What are the Main Causes of UTI?

What are the Main Causes of UTI?

Urinary Tract Infection


It is among one of the most prevailing infectious diseases in the community with significant clinical and financial burden. 
Urinary tract infection refers to the microbial colonization and infection of the structures of the urinary tract. 

It is divided by the site of infection such as pyelonephritis, cystitis, and urethritis. The condition can also be classified as uncomplicated or complicated. 



Uncomplicated versus complicated UTI
Complicated UTI is an infection linked with a condition, such as a structural or functional abnormality of the genitourinary tract, or the presence of an underlying disease. This raises the risk of the outcome of a UTI being more serious in comparison to infection in individuals without any identified risk factors, i.e. uncomplicated UTI. 

Recurrent UTI
Recurrent urinary tract infections are symptomatic occurring after the resolution of an earlier episode, usually after appropriate treatment. 
Recurrent infections commonly occur among young, healthy women, even though these women generally have anatomically and physiologically normal urinary tracts. 

A clinical diagnosis of recurrent UTI can be made through a urine culture. In women with recurrent UTIs, imaging of the upper urinary tract and cystoscopy is not routinely recommended for evaluation. However, they should be performed without delay in patients with atypical symptoms, like obstructive symptoms or presence of haematuria after resolution of infection.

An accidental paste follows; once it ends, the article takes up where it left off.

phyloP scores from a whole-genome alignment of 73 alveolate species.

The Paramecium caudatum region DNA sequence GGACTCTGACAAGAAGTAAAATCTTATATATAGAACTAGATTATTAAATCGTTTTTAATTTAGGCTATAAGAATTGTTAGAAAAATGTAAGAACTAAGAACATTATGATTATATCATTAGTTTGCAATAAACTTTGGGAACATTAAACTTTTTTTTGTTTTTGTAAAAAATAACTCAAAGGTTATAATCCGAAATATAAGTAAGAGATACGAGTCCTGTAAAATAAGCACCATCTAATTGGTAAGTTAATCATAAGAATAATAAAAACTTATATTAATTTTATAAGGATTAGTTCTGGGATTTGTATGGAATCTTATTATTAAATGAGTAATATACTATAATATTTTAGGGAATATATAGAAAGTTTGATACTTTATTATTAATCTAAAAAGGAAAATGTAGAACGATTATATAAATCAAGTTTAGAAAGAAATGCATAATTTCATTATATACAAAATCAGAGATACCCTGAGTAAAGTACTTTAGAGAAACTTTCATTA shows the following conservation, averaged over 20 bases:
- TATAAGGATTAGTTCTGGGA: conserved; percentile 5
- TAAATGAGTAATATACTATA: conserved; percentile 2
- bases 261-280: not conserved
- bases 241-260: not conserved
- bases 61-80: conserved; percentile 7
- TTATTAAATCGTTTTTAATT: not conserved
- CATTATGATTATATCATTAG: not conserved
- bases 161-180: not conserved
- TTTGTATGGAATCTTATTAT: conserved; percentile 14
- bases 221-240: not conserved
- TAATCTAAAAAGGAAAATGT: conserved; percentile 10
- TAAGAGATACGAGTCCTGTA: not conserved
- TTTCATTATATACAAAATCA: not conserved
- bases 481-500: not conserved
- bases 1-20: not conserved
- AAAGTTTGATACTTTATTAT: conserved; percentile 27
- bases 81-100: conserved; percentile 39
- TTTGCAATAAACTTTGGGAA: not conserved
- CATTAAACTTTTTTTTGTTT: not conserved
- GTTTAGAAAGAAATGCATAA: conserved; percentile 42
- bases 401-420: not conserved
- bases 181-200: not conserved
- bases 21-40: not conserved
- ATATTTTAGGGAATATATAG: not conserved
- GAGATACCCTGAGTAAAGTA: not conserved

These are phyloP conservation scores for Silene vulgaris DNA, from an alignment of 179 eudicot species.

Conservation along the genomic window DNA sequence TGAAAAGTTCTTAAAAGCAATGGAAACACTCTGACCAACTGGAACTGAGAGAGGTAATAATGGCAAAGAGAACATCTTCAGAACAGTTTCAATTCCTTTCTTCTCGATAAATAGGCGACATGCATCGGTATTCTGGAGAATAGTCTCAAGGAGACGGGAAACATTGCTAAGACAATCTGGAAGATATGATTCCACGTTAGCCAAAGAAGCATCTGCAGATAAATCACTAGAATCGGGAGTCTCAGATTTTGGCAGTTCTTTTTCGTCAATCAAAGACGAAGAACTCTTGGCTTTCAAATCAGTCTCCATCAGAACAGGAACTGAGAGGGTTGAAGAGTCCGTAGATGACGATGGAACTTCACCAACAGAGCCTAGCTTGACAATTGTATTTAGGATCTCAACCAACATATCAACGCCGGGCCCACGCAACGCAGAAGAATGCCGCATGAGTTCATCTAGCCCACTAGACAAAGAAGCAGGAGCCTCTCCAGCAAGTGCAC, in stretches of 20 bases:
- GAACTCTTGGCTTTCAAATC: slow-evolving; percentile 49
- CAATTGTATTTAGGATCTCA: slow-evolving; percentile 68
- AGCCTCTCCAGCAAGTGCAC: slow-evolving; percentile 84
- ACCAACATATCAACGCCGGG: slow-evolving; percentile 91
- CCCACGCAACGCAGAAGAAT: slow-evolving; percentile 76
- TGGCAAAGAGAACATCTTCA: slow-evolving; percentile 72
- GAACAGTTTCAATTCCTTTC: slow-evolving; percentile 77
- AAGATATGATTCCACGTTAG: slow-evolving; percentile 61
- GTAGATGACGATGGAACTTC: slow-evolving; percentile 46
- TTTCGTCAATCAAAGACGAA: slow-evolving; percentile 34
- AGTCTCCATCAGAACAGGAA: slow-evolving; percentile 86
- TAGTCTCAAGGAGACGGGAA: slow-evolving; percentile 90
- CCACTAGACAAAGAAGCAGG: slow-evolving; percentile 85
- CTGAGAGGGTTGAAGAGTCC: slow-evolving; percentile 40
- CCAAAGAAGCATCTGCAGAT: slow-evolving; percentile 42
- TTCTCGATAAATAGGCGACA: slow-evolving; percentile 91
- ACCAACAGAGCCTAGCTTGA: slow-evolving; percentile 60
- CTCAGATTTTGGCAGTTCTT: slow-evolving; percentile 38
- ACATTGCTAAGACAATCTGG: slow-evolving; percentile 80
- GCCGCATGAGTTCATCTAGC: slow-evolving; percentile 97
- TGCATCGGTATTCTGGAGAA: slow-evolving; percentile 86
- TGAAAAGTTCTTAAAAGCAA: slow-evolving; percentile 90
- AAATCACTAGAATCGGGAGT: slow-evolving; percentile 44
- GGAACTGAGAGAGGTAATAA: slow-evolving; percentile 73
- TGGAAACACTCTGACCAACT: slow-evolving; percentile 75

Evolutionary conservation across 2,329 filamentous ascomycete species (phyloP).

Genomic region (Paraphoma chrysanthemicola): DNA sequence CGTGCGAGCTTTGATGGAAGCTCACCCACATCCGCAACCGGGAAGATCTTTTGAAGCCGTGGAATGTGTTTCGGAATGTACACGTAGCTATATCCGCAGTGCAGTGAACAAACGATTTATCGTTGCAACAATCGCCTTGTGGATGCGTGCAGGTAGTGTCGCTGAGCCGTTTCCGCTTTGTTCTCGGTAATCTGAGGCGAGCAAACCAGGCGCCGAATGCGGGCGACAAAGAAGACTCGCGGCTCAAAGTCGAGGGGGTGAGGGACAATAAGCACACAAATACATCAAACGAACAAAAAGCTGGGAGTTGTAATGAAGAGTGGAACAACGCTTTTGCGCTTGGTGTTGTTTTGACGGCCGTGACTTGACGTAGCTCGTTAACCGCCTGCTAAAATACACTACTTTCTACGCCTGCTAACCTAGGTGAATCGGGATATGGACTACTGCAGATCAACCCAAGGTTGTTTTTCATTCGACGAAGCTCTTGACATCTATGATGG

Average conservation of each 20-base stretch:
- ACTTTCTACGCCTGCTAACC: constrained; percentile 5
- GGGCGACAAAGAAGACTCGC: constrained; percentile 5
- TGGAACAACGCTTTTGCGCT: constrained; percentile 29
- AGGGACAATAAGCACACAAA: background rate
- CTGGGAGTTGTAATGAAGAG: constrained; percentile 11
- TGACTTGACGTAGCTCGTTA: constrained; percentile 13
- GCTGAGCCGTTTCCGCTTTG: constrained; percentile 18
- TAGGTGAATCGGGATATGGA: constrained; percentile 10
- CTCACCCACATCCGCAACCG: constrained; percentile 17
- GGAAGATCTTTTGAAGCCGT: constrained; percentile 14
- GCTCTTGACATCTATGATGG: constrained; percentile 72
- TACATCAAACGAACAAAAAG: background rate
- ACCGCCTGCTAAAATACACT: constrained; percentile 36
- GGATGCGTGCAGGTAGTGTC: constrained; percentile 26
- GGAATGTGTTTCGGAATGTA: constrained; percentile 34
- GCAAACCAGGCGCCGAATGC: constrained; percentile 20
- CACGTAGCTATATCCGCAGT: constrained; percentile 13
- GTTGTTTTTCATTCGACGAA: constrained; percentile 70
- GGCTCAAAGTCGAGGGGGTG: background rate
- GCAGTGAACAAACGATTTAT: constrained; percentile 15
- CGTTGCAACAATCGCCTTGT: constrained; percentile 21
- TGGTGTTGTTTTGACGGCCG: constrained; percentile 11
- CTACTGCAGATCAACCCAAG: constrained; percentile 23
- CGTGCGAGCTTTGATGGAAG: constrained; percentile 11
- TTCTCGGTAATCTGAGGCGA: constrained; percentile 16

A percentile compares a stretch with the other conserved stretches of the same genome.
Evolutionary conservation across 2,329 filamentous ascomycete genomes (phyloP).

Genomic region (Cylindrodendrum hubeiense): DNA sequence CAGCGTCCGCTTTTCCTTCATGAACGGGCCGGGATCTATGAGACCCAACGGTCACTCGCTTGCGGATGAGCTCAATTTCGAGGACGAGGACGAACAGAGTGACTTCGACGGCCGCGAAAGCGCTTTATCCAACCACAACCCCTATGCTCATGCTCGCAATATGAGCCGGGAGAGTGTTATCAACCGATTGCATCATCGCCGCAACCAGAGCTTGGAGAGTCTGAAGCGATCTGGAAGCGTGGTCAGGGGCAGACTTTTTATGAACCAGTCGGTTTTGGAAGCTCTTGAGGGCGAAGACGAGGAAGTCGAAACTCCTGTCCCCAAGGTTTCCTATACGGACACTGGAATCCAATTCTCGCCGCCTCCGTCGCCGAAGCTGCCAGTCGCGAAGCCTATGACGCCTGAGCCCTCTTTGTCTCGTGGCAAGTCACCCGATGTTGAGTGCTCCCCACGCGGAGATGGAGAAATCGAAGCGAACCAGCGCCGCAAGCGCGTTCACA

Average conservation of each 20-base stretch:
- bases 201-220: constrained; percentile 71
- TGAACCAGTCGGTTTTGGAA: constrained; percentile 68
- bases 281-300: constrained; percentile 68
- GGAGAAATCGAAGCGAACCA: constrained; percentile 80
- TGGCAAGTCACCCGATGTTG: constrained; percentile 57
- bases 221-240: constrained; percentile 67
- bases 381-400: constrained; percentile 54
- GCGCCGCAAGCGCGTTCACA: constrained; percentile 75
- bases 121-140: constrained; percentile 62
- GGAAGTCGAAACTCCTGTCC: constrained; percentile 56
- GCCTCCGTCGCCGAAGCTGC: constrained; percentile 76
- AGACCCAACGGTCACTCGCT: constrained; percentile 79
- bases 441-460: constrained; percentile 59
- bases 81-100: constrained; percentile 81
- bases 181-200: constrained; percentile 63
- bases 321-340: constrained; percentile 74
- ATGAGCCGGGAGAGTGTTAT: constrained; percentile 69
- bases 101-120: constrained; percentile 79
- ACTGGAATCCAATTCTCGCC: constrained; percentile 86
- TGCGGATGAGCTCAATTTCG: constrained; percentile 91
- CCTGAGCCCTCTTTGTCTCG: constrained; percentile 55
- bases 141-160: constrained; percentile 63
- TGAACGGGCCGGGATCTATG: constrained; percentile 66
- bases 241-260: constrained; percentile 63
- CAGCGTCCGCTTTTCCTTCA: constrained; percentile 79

Asymptomatic bacteriuria (ABU)
It does not cause renal disease or damage. Evidence has shown that involving women and the paediatric population have shown that treatment for ABUincreases the risk of subsequent symptomatic UTIs; hence, it is not recommended except in diagnostic and therapeutic procedures involving entry to the urinary tract with a risk of mucosal damage, such as endoscopic urological surgery and transurethral resection of the prostate. 

Diagnosis of UTI 

The diagnosis of acute uncomplicated cystitis is based ona focused history of lower urinary tract symptoms (dysuria, frequency, and urgency) in a patient with no risk factors for complicated UTI. 

Urine dipstick analysis: reasonable alternative to urine culture to diagnose acute uncomplicated cystitis. 

Urine cultures: recommended for patients with risk factors for complicated UTIsin the situations provided below:
  • Suspected acute pyelonephritis
  • Symptoms that do not resolve or recur within 2-4 weeks after completion of treatment
  • Women who present with atypical symptoms
  • Pregnant women
  • Male patients with suspected UTI


Risk factors for 

Young and premenopausal women

Sexual intercourse 

Use of spermicide

A new sexual partner

A mother with a history of UTI

History of UTI during childhood

Post-menopausal and elderly women

History of UTI before menopause

Urinary incontinence 

Atrophis vaginitis due to oestrogen deficiency

Cystocoele

Increased post-void urine volume

Blood group antigen urine secretory volume

Urine catheterisation and functional status deterioration in elderly institutionalised women


Differential diagnosis 

It is clinically important to note the possibility of urogenital tuberculosis and malignancy presenting with persistent, non-resolving UTI symptoms. 
Management 
The choice of treatment option for UTIs depends on the complicated or uncomplicated category of UTI.